All Posts Tagged: south florida psychologists

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Post-Pandemic Social Anxiety: Simple Steps To Start Living Again After Covid

My colleagues and I have noticed a dramatic increase in anxiety and anxiety-related disorders over the past two pandemic years. While apprehension is a typical response during times of strife, as we return to more normal lives, many people have been caught off-guard to realize how uncomfortable they now are in social situations – especially if they were never fearful before.

And for those who were challenged with social anxiety prior to Covid, being distanced from others for two years was a blessing in disguise. They were able to stay in their comfort zones, skip distressing situations entirely, and avoid in-person interactions. Now that everything is changing, they worry about venturing out once again.

But, if we consider that we’ve been fairly sequestered from each other for such a long time, it makes sense that social anxiety is now present in so many people. Although strict social distancing measures were necessary, they helped us feel protected and stay safe, which makes it all the harder to let go and start interacting socially now.

In addition, many people experienced a great deal of trauma, uncertainty and fear during the pandemic. They learned to associate social situations with infection. As a result, they now feel vulnerable around others, and those helpless feelings will be hard to shake as the pandemic moves into the endemic stage.

Is It Normal That I Feel Anxious After The Pandemic?

Some emotional aspects of social anxiety involve perceived feelings of judgment and disapproval by others. Physical signs include sweating, a racing heart, difficulty concentrating, and feeling nauseous. For many, simply thinking about going out socially could bring on any of these symptoms or a combination of them.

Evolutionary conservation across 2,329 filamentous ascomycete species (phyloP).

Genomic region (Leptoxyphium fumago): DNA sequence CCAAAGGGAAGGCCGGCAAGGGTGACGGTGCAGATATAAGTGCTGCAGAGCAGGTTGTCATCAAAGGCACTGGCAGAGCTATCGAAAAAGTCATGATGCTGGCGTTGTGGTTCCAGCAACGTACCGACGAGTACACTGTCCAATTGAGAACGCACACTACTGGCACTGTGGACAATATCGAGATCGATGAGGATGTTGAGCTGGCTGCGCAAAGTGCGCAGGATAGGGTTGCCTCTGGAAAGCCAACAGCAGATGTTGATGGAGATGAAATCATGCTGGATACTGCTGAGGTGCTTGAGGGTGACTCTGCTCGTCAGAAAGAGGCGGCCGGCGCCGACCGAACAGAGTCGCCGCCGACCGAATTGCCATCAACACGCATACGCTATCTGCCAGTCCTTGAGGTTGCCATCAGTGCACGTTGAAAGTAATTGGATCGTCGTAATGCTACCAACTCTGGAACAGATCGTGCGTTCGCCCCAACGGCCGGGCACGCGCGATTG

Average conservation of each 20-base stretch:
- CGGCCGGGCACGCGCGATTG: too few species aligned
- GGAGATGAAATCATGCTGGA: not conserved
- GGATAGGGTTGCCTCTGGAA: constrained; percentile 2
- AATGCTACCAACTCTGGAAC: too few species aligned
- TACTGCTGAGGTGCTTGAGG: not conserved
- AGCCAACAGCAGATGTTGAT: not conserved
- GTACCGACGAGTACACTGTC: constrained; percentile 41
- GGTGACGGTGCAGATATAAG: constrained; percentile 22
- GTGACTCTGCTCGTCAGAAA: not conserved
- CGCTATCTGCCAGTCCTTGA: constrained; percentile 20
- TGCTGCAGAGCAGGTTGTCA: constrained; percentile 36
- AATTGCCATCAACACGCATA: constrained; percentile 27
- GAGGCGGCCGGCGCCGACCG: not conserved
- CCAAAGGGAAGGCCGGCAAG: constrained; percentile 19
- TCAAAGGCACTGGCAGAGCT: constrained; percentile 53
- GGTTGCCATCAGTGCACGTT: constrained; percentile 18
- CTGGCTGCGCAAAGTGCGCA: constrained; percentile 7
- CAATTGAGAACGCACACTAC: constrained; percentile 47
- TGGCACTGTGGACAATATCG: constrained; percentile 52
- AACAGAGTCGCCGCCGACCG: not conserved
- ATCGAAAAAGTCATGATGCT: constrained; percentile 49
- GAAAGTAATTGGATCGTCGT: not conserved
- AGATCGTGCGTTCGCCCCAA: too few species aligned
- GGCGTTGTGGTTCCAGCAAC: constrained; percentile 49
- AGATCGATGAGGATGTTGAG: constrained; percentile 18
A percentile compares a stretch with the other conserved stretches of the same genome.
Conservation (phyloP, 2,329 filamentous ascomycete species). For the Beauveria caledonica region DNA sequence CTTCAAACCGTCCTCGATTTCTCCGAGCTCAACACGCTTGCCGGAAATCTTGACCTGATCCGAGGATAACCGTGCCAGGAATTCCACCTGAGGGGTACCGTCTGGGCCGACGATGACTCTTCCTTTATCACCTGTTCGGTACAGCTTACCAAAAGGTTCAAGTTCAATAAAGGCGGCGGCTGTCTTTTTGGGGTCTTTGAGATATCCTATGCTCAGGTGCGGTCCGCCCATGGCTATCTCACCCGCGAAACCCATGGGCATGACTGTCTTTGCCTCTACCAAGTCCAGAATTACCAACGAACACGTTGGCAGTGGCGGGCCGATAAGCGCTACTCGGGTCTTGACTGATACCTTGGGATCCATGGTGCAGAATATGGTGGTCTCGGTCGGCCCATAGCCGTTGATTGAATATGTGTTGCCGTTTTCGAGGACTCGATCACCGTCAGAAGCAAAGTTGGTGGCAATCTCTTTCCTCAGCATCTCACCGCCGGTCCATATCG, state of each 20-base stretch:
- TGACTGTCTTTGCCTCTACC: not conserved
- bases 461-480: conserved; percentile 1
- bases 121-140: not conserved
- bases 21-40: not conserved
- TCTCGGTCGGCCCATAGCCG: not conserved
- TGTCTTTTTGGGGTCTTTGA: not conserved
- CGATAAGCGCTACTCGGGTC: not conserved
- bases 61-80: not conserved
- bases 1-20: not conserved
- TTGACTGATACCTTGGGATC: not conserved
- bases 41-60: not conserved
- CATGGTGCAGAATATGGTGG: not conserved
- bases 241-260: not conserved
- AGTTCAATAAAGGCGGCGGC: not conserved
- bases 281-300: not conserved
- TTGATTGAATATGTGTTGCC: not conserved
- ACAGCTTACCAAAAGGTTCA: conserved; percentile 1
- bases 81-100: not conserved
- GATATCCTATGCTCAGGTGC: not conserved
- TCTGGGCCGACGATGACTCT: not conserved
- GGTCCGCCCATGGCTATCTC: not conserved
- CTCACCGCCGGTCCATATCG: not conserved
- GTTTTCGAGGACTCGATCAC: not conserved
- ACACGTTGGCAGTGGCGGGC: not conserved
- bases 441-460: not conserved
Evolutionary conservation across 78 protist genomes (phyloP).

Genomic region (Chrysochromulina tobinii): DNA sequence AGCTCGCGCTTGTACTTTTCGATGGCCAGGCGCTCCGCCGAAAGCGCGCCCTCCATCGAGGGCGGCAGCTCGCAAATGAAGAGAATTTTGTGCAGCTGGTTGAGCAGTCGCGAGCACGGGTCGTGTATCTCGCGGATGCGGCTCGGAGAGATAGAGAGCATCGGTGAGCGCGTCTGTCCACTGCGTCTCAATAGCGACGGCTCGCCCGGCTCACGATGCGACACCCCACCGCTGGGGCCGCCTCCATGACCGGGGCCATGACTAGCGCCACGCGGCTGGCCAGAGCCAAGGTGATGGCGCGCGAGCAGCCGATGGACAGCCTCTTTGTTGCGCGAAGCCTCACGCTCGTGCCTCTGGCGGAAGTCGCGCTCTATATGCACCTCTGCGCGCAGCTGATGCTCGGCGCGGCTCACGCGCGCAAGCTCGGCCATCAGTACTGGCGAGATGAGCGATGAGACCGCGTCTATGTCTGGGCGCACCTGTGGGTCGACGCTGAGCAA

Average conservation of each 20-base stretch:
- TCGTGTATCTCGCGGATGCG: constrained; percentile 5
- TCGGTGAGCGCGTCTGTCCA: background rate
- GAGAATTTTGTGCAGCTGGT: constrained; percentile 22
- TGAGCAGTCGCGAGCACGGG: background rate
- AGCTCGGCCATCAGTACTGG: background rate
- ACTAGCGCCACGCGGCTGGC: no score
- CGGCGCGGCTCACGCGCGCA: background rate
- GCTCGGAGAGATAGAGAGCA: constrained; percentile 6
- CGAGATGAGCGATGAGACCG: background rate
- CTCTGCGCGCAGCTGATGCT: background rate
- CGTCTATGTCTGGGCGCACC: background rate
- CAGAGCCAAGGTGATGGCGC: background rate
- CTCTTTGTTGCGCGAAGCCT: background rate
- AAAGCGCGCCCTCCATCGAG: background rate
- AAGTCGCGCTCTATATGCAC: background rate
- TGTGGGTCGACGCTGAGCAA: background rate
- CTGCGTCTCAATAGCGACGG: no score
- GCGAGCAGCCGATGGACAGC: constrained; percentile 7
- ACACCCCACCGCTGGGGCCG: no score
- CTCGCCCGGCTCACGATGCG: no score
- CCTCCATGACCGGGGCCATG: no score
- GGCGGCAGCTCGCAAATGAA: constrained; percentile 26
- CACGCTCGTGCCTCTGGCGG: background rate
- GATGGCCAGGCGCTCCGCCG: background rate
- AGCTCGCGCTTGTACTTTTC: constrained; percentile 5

Superficial differences also contribute to social anxiety, especially now. Some people have already dropped Covid protocols, but others will continue to hold tightly to safety measures, like mask-wearing and standing away from people. Consequently, those who don’t do the same may feel judged for their own relaxed standards.

For example, if they go to a social event unmasked, they may spend the entire time feeling extremely anxious around those who are wearing one. They might become nauseous or break out in a cold sweat when interacting with a masked person – even if they are surrounded by family or friends.

They may also have problems concentrating or focusing on conversations. Feeling confident in themselves could seem next to impossible when they are convinced that everyone is staring at them.

If this happens often enough or their reaction is strong enough, their anxiety might cause them to avoid social situations entirely. While doing so brings short-term relief, continuing to evade people over time can lead to isolation and a feeling of being disconnected from others.

How To Deal With Social Anxiety After Covid

Some of us will fill our social calendars in the coming months while others will struggle emotionally with the current relaxed social standards.

If you are feeling anxious about resuming a social life, don’t accept every invitation, at first. Remember that this is a time of transition for everyone. Be choosy about which social gatherings you attend, limit yourself to the ones that enforce similar personal protocols, and give yourself a breather in between them.  

The same goes for your return to the office. If you are able to be flexible, take baby steps when going back into the workplace. Perhaps you can go into the office one day a week for the first week or two, and then slowly increase your number of days from there.

If you can’t ease your way back into the workplace, reach out to others for support. Most likely many people you know will have already been in the office for a few weeks. Ask them how they handled their nerves when they went back. What did they do to cope? No doubt, they found each successive work day a little easier to manage as they got used to their old routine.

Be kind to yourself during this transition, as well. Keep in mind that, as is frequently the case with social anxiety, the anticipation is often worse than the actual event.